“we believe the quality bonus program (QBP), which offers incentives for providing high-quality care in Medicare Advantage, needs critical review and strengthening to improve accountability — steps that will be particularly important to support enrollees with serious illness. The foundation of the QBP is a five-star rating system in which plans are scored on the basis of claims-based performance measures and patient surveys. [..] A decade after the QBP’s implementation in 2012, however, concerns about its accuracy in measuring quality and its ability to drive quality improvement have been persistently documented in academic research and MedPAC reports.
The inaccurate reflection of quality in the current rating system hampers its ability to provide appropriate incentives for plan administrators and to guide consumers. Part of the problem is that the system assesses quality at the level of Medicare Advantage contracts, which are aggregations of local plans, not the level of individual plans. [..] Multiple plans are often aggregated into larger contracts, which are administered by commercial health insurers, such as Humana and UnitedHealthcare. As a result, a Medicare Advantage contract may contain various plans with distinct structures that are offered over noncontiguous regions and multiple states. Beneficiaries using the Medicare.gov Plan Finder tool sponsored by the Centers for Medicare and Medicaid Services (CMS) may therefore lack the necessary information to assess a specific local plan. Despite CMS’s substantial investment in the QBP, there is no evidence that the program has improved the quality of care in Medicare Advantage.
Moreover, in at least two important ways, the QBP fails to adequately measure the quality of care delivered to enrollees with serious and complex illness. First, people with serious illnesses, such as dementia, are undersampled in Medicare Advantage Consumer Assessment of Healthcare Providers and Systems surveys, which inform quality ratings in the program. As a result, these ratings rely too heavily on the experience of people with no or stable medical illnesses and those who have fewer health care needs and less difficulty navigating the health care system than do people with serious illness. Second, many QBP measures, such as those related to disease prevention, may be less relevant to people with serious illness than to people without serious illness. There is less emphasis on indicators that are especially important to the experience of people with serious illness and their caregivers — for example, those capturing high-quality communication or care coordination. Although it may be challenging to improve the QBP by implementing reporting of plan-level data or data specific to people with serious illness, given the small number of such enrollees in some plans, CMS should ensure that quality measures provide consumers with actionable data for choosing a local health plan. Further research and creative solutions are needed to determine how best to accomplish this aim.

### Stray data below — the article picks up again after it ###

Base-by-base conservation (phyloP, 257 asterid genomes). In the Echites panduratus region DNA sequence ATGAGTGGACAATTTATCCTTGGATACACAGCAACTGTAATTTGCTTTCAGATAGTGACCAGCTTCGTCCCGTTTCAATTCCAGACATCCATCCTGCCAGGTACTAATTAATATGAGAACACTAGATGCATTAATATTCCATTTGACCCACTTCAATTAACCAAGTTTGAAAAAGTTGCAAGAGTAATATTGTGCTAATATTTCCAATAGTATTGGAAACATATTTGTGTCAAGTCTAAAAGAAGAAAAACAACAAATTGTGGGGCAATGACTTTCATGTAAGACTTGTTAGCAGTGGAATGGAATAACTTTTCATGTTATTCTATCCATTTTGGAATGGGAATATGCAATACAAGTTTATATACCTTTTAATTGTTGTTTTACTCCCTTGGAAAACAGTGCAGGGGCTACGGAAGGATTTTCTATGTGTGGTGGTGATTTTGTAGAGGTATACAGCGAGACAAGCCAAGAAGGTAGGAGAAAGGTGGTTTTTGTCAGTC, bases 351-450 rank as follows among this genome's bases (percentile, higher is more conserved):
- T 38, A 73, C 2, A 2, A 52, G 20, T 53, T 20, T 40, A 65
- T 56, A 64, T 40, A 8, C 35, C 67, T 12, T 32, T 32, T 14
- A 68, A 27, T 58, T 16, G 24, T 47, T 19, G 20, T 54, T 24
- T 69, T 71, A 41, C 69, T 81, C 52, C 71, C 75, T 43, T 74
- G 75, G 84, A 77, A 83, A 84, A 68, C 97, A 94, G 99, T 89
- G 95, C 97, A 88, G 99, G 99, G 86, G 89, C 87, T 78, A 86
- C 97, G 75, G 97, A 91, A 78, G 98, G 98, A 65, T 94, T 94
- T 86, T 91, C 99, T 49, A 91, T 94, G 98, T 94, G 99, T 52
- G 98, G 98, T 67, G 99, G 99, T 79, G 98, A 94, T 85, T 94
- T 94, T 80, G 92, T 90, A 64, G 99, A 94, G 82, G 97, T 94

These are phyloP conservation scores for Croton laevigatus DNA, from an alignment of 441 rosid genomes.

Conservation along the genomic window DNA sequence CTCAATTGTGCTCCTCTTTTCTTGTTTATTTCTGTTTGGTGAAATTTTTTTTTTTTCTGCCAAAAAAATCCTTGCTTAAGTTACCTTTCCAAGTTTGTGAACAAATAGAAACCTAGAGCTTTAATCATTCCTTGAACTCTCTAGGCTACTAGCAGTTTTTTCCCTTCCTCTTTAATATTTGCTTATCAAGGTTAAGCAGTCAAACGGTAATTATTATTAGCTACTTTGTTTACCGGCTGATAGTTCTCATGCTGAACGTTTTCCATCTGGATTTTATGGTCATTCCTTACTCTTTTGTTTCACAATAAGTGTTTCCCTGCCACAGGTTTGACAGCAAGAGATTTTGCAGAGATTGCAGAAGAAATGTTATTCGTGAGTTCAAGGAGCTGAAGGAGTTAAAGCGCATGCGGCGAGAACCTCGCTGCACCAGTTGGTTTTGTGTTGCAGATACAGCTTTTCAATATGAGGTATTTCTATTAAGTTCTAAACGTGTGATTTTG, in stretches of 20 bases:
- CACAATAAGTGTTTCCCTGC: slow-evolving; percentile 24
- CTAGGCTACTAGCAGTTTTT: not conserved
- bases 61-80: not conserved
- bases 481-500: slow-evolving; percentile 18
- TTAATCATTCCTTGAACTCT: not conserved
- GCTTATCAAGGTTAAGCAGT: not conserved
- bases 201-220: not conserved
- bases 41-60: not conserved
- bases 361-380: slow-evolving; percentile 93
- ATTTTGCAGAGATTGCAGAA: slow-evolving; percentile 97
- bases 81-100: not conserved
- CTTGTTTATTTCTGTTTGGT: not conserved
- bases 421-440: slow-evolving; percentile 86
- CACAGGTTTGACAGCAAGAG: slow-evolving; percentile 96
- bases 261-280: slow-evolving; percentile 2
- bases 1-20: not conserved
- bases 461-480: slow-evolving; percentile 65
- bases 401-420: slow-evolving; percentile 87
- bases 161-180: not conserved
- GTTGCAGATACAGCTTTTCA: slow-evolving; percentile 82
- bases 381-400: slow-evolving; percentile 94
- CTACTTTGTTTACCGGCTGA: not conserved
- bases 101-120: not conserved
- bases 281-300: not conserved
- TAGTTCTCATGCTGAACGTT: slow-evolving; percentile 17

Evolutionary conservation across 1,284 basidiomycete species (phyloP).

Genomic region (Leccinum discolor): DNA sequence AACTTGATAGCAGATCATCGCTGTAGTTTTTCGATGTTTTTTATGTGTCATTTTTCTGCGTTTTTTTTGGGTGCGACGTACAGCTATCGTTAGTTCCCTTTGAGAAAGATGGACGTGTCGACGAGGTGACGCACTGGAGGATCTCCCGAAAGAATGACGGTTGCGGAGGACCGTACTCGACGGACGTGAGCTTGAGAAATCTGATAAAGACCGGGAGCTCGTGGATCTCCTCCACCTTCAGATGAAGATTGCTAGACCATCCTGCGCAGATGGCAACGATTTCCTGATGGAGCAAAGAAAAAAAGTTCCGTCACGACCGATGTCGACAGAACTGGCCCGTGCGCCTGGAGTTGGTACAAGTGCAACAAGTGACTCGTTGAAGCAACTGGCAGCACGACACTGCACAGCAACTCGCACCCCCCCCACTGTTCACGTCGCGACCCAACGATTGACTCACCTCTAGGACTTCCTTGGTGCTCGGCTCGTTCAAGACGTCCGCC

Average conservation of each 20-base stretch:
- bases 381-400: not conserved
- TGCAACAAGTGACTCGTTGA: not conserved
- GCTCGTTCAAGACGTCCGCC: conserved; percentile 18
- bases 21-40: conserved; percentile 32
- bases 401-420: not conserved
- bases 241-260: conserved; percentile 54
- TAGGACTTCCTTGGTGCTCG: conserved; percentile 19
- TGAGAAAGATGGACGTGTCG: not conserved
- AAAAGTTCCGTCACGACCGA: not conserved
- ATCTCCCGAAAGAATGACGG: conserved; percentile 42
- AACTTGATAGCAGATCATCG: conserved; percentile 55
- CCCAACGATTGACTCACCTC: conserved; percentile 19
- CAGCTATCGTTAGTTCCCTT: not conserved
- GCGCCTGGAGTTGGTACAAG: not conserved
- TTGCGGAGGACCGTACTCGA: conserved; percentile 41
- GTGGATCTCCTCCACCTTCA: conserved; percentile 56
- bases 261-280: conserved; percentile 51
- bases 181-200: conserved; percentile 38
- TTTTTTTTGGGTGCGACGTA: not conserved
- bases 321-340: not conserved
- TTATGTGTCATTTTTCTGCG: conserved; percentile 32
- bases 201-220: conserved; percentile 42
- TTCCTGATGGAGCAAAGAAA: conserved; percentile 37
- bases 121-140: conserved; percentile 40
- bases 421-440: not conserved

We believe several strategies could help address the concerns associated with current efforts to report on quality of care in Medicare Advantage. These challenges are complex, however, and multiple stakeholders will need to contribute to developing the best approaches to confronting them. Congress could commission a report from the National Academies of Sciences, Engineering, and Medicine on quality of care in Medicare Advantage, with a focus on people needing complex and high-cost care, particularly those with serious illness. The National Institutes of Health could prioritize research on a range of issues related to care delivery in Medicare Advantage that merit focused investigation, such as beneficiary experience and the best approaches to measuring quality of care for people with serious illness. More immediately, the Medicare Plan Finder website could provide clearer context for the plan data it presents (e.g., by listing the regions from which quality data are derived), and CMS could begin the process of improving quality measures to ensure that they are locally relevant and capture the experience of people with serious illness. CMS could also start publishing data on plan ownership and take steps to make encounter data more complete, as well as require accurate reporting on networks and the delivery of supplemental benefits. Substantial progress could be made by means of ongoing evaluations of the Medicare Advantage program by CMS contractors, especially if the methods and results of these evaluations were more transparent and subject to external review.”
Full editorial, CK Ankuda, MD Aldridge, RT Braun et al., New England Journal of Medicine, 2023.5.11